A battle has begun. The sly Red Bishop reaches into his sleeve and pulls out a toy and offers it to his opponent, the Blue Queen. Unimpressed, the Queen just looks at him with a slightly impatient expression. This does not deter the Bishop, for he reaches into his other sleeve and pulls out a bouquet of flowers, which he hands to her. The Queen is quite happy now and reacts accordingly. But something is wrong! The flowers emit a toxic gas and the queen falls over dead. The Bishop shuffles around, and his staff materializes out of nowhere into his hands. The body of the deceased Queen is nowhere to be found, and where there were two combatants on the square, now it is occupied by only one, the Red Bishop.
Such was the original Battle Chess.
Ever since Star Wars hit the movies in 1977 people wanted a game of chess where the pieces actually engaged in combat. While holographic boards are still years off, Battle Chess attempted to fill that niche back in 1988. While the Battle Chess franchise is, at its core, a by the book chess game (each version includes a 2D non-animated option) it is the three-dimensional action view that makes the series unique and the first Battle Chess a milestone. In the 3D view you move your pieces and then watch them walk to their new location. Pawns step boldly forward while queens sashay across the screen. Every time you take or lose a piece, the game pieces battle it out in the action sequences which are the game’s trademark. Knights slash opponents with their swords, rooks made of stone pound with their mighty fists, and pawns use spears to defeat the enemy. While this seems like standard fare today it was revolutionary in 1988. Battle Chess broke the mold of static computer chess games, giving it life and color. The animations have a friendly, cartoon-like feel. Many of the “deaths” are slapstick. Some, such as the knight beheading the bishop, are more graphic, but there is no spilling blood or gore.
When a battle is forthcoming both pieces move around the square, the winner occupying the top corner, while the loser is banished to the lower corner. There are several different battle animations, so I’ll just describe a few. When the Rook has to kill the Queen, she will frantically cast magic spells, to no effect, the Rook will eat the Queen, spitting out her crown. A Knight slices up the pawn with such enthusiasm and enjoyment. If you are after a quick game of chess, don't worry, because you can turn the battle animations off, but then you might as well just play with a good old-fashioned Chess Board.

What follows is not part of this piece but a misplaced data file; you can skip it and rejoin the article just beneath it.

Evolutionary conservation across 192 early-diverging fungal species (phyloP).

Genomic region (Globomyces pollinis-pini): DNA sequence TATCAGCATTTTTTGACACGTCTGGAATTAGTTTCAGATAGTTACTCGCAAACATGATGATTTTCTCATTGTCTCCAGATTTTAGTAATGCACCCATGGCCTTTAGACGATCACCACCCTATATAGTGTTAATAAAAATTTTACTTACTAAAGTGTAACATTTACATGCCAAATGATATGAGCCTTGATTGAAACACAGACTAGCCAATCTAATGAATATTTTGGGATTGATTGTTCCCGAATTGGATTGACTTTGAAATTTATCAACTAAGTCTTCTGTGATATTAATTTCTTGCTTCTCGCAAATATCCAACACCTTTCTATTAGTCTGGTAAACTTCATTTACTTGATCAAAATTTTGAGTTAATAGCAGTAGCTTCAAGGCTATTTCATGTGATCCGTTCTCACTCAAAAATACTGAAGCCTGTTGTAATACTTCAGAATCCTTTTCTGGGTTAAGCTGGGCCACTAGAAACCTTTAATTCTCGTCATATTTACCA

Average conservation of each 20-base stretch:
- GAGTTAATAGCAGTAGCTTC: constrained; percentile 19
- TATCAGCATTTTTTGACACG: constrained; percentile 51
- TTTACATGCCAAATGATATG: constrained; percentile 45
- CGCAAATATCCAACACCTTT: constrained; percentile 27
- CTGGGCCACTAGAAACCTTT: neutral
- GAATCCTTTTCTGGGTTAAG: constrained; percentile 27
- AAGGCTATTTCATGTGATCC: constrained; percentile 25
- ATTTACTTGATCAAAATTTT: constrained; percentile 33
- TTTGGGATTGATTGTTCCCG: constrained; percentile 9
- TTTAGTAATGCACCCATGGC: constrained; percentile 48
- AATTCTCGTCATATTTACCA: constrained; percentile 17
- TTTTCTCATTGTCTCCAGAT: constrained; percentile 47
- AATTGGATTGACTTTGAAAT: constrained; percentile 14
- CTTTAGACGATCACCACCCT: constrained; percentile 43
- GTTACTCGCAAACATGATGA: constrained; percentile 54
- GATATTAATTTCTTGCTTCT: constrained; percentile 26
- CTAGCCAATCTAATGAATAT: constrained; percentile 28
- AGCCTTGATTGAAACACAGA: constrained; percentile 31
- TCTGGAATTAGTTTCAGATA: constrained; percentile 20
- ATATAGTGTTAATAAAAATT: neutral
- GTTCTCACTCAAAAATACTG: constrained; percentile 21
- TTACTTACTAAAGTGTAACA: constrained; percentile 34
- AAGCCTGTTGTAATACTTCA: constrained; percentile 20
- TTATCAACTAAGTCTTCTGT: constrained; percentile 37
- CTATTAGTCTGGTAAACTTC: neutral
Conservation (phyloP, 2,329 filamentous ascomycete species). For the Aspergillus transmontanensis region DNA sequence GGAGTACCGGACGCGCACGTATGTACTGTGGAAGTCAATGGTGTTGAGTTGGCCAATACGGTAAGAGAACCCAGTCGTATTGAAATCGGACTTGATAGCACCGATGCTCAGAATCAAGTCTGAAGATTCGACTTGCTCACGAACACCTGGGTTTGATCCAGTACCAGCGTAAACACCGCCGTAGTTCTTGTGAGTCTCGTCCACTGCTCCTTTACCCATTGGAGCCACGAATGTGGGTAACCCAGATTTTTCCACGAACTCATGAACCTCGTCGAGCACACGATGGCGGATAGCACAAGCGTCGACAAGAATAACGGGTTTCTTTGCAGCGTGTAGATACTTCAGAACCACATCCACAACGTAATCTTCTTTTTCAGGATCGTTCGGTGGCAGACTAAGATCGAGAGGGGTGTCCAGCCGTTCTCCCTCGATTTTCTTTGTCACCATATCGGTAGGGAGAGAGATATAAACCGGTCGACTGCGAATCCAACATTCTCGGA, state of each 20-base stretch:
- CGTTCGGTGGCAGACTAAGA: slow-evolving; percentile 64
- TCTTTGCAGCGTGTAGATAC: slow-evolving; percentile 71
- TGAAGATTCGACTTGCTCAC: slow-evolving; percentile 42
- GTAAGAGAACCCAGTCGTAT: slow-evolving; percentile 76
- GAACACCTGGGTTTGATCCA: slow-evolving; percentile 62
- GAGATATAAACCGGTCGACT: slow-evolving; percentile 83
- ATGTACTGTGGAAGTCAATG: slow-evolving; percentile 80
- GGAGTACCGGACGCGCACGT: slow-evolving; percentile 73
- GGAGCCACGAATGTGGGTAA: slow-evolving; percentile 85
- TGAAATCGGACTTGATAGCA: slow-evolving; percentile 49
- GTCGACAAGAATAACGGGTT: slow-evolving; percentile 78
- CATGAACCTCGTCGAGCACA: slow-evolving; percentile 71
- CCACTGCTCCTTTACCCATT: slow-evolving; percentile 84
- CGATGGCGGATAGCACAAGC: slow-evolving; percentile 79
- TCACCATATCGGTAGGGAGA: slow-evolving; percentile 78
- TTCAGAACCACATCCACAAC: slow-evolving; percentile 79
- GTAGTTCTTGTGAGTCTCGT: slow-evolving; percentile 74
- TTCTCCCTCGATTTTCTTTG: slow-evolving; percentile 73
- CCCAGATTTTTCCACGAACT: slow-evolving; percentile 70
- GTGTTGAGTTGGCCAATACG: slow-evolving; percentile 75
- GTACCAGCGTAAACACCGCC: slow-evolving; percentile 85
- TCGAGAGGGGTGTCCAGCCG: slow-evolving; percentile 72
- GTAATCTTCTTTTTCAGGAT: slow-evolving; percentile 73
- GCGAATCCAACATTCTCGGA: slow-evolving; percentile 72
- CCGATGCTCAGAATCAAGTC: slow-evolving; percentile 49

The imagery works exceptionally well in the original Battle Chess. The pawns are small-framed foot soldiers, and they carry a spear with some hesitation, but can you blame them? The Rook is a stone tower who transmogrifies into a stone giant when he moves. The Knight has shiny armor with a sword and shield combo, and strides with pride around the board in his usual L-shape patterns. The robes of the Bishop will brush the ground as he walks, an evil expression on his face. The Queen has long robes, and quite an interesting figure for a graphic sprite, giving you the impression that she is the most powerful piece on the board. Lastly, the King is a short old man, probably in need of retirement in Florida.
Battle Chess offers 10 levels of play, with the level determining how long the computer thinks about its move. On Level 1 the computer takes 5 seconds to move, while on Level 9 it takes 20 minutes. The longer the game takes to think, the more careful its strategy is, and the harder it is for you to beat. Keep in mind today's computers can do much more processing in 5 seconds than when Battle Chess was released. This makes even Level 1 play very challenging. I consider myself an average chess player, but Level 1 beat me repeatedly, and even the Novice level gave me a challenge, with the computer making no obvious bad moves. It is pretty humbling to be repeatedly trounced by an supposedly obsolete chess engine.
Battle Chess was by far the most original chess game of its time. It took the Star Wars generation, myself included, by storm. This was the first game to transform chess from a cerebral exercise into an overtly visual escapade. Although not as powerful as today's generation of chess games, Battle Chess has a formidable engine. The Battle Chess series combined great comedy, entertaining graphics, and a serious chess game without compromising anything along the way. It can be played for laughs or played for real. It can satisfy the kid or the Grand Master in all of us.
Interesting Battle Chess trivia, as paraphrased from my favorite classic gaming website MobyGames.
1. The game actually features full frontal nudity. In some circumstances where Rook gets the King in checkmate, as the King trembles his robe falls off, leaving him completely exposed before he runs off in embarrassment. The Emperor's new clothes indeed.
2. This was the one of two of the first games Interplay published under its own name (the other being Neuromancer).
3.. In the 1993 movie "Knight Moves" Christopher Lambert plays a chessmaster, with a the plot that involves a killer motivated by chess. In any case, about about 20 minutes in, while detectives are working the crime, there is a scene with Lambert playing Battle Chess. He was watching a knight takes pawn battle. Pretty neat.
4. The battle of knight vs. knight depicts a classic scene from Monty Python's "Quest for the Holy Grail": One by one, all limbs are severed, each time provoking the victim into the same kind of responsive actions the Black Knight made in the classic movie. Just a flesh wound...
5. Battle Chess is a member of Computer Gaming World Magazine's Hall of Fame.